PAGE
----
Interactive Session on “More hospitalisations for Heart Failure patients in winter” in Kolkata

 In an interactive session on ’ More Hospitalisations for Heart Failure Patients in Winter’, Dr Sanjay Singh, Head of Department of Cardiothoracic Surgery at AMRI Hospital, Dhakuria, Kolkata, highlighted how drastic change in temperature and atmospheric pressure is closely related to rate of hospitalization and death in elderly patients with heart failure. Numerous studies, over the years have shown that hospitalization and mortality rates for Heart Failure patients are higher during the winter.

Dr Sanjay Singh, Head of Department of Cardiothoracic Surgery at AMRI Hospital, Dhakuria, Kolkata said, “Heart failure is on the increase during winter season. The symptoms worsen as the weather becomes colder and the acute exacerbation occurs during night time. There is definite surge in hospital admission as the temperature dips.”

‘Heart Failure’, is a chronic (long-term) coronary artery disease (CAD) which despite its literal connotation doesn’t mean that the heart has failed and is about to stop working, rather it is a potentially life-threatening condition where the heart is unable to pump enough blood as required by the body. Low temperatures can cause blood vessels to narrow, restricting the flow of blood through the body and so reducing the amount of oxygen reaching the organs including heart. This means the heart needs to work even harder to continue pumping enough blood and oxygen to the body.

A study shows that exposure to cold or high-pressure weather could trigger events leading to hospitalisation or death in heart failure patients. There are several reasons to this: During cold weather, smog & pollutants settle on ground leading to chest infections & breathing problems. During winter the BP rises, and coronary arteries shrinks leading to lack of blood supply. As sweating doesn’t occur, the extra water gets accumulated in lungs leading to failure symptoms. Finally, due to weather change various respiratory infections are also more common. The cold weather can create unfavourable environment for heart patients, especially for people who are above the age of 50 or have had a history of heart problems, diabetes and hypertension. Additionally, the risk of heart failure in existing cardiac patients is nearly 4-5 times more during the winter season. Symptoms usually indicative of heart diseases are commonly ignored during winters—unusual gastric problems, profuse sweating, and any pain that lasts for more than 15 minutes.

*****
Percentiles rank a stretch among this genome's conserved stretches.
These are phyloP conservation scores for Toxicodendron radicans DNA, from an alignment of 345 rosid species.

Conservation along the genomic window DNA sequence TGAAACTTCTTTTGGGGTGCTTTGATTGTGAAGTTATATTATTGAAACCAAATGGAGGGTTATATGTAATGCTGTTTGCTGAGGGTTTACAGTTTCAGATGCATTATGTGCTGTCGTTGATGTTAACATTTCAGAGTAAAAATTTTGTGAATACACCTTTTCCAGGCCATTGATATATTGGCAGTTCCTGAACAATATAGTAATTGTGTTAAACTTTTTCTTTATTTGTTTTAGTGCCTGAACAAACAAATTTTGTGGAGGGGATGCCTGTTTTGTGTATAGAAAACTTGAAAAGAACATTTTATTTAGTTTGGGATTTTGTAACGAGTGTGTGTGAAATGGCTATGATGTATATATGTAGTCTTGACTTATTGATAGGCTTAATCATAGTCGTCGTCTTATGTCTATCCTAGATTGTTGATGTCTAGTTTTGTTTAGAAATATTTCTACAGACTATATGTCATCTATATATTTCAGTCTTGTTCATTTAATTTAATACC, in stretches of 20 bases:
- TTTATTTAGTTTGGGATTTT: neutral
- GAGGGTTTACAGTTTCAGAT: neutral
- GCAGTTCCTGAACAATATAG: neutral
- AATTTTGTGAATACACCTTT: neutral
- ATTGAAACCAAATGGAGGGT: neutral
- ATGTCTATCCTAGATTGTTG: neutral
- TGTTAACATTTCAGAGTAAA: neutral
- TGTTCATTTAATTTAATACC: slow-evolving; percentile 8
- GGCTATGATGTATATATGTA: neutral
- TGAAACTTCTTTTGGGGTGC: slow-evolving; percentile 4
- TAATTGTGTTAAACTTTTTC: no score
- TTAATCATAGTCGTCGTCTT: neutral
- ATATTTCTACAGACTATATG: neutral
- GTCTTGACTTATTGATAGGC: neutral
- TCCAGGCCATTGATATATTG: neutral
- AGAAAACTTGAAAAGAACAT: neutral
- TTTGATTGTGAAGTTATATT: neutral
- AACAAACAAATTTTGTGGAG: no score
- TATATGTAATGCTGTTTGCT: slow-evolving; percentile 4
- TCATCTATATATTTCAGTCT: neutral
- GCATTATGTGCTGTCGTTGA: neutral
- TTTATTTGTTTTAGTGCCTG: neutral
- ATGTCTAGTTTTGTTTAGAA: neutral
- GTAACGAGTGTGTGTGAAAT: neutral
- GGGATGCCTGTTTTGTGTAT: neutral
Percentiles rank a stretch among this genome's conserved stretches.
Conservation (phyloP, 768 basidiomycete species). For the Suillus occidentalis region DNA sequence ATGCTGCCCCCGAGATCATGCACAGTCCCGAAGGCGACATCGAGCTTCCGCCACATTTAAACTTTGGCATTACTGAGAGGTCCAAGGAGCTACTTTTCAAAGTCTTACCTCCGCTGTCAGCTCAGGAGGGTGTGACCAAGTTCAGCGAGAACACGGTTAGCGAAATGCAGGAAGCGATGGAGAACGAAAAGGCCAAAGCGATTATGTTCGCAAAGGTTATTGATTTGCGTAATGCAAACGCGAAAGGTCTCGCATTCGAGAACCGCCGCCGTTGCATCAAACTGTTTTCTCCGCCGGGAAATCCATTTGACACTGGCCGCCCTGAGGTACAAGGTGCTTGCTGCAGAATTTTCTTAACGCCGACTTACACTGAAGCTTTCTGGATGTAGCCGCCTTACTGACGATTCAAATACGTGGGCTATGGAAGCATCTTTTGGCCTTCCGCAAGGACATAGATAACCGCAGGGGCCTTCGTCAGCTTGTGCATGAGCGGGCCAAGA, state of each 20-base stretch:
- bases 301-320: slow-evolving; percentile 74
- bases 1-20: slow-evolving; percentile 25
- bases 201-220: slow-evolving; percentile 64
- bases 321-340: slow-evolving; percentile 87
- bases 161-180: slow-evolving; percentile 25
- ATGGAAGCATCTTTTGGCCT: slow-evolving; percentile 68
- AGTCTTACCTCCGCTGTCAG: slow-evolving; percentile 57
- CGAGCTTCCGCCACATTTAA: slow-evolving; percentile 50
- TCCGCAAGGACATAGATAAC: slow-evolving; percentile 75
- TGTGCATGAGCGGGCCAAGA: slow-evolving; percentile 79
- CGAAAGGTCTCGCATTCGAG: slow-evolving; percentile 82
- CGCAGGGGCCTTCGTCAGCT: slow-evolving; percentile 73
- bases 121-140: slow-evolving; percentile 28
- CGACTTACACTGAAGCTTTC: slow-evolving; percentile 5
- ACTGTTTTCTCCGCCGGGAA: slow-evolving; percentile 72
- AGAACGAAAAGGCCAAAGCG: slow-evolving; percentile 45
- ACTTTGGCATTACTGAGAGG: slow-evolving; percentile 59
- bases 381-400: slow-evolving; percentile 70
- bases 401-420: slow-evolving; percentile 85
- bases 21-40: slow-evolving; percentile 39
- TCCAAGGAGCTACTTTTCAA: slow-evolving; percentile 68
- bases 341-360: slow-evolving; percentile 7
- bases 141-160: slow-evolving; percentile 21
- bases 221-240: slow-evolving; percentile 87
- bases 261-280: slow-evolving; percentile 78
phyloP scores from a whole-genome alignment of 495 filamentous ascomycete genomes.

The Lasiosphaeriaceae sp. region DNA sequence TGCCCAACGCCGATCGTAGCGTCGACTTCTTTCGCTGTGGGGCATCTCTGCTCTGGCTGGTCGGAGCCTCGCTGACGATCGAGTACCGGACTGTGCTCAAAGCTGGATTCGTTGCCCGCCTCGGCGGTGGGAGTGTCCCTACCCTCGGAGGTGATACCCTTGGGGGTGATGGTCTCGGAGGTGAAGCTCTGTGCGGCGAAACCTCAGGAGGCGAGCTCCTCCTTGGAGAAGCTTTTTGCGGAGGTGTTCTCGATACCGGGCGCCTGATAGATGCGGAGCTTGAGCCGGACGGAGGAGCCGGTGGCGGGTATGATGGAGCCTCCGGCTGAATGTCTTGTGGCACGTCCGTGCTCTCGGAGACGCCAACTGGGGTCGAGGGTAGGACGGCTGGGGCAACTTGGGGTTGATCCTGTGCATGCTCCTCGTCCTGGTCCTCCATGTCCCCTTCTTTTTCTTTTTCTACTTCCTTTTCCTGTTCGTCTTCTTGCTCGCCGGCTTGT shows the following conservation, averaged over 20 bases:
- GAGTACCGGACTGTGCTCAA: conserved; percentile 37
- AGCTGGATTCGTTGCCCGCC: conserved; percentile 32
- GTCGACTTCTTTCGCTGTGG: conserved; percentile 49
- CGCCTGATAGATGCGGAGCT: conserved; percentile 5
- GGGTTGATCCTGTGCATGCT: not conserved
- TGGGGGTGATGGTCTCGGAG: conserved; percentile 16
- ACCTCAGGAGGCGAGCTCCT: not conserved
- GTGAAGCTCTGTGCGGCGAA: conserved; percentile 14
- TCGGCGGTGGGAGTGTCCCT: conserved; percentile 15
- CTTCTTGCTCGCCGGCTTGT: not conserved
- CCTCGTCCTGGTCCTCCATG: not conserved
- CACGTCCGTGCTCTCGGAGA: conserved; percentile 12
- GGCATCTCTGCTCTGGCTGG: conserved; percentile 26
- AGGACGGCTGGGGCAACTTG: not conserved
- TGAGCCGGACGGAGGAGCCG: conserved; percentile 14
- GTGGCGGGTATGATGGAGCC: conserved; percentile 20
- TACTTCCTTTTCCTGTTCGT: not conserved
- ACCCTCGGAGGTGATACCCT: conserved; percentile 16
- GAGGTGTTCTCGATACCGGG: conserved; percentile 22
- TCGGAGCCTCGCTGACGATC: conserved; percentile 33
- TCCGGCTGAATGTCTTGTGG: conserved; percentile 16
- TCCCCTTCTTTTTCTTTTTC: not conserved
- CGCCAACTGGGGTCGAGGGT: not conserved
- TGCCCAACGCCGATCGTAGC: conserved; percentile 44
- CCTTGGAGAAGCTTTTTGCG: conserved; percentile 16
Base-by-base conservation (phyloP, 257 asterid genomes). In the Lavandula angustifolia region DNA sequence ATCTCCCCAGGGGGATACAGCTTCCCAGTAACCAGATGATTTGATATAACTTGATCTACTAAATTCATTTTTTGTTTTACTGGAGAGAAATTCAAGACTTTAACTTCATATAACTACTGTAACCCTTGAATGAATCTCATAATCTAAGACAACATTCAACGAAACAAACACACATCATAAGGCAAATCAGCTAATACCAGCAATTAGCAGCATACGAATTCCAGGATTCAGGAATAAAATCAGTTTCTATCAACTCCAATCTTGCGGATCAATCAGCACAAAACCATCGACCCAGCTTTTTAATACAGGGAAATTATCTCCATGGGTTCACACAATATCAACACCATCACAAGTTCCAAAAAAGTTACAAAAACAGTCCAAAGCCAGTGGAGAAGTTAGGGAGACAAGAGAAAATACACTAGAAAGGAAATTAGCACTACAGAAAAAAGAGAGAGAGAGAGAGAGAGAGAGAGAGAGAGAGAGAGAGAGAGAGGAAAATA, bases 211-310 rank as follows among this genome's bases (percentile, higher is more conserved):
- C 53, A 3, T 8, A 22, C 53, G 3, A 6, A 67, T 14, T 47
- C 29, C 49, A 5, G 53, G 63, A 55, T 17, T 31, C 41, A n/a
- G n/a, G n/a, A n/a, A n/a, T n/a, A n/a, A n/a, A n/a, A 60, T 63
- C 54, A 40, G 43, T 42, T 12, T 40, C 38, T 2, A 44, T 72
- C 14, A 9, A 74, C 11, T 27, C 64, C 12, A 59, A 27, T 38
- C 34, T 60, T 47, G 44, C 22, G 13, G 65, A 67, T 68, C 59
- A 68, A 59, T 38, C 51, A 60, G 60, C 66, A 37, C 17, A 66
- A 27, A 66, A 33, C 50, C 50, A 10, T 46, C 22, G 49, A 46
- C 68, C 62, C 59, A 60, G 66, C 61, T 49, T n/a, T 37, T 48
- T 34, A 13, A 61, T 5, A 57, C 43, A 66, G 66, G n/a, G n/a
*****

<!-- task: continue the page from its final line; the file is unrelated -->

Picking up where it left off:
Despite obvious symptoms of heart failure sometimes physicians are unable to diagnose the impending or worsening heart failure as symptoms are often confused with chills due to cold weather and no one doubts what’s happening. Commonly, these symptoms start slowly, with mild pain or discomfort. At this point, often individuals affected aren’t sure what’s wrong with them and may wait too long before getting help. People even confuse heart failure with heart attack. The fact of the matter is that both are entirely different disease conditions, with the only possible link being that a prior heart attack can possibly lead to the onset and build-up of heart failure but not all heart failure is from heart attack. Ignoring Heart Failure can be very risky as people living with undiagnosed and untreated Heart Failure face a high risk of sudden death and poor quality of life. Recently published International Congestive Heart Failure (INTER-CHF) study revealed that cardiac deaths accounted for 46 percent of deaths at one year in patients with Heart Failure in India, as compared to non-cardiac causes that led to 16 percent deaths.

The increasing awareness of this ‘winter effect’ may lead to more attention to symptoms. People with weak heart should be particularly careful during winter season. Though they should continue to exercise regularly, they should modify their timings, to avoid extreme weather. Salt & water intake should be reduced as there is no loss to sweating. Regularly monitor BP and if detected high, should be properly treated. Avoiding infections is another important aspect and before the onset of the season, influenza & pneumonia vaccines should be taken to prevent chest infections. If symptoms of infections are seen they should be promptly treated with proper use of antibiotics.

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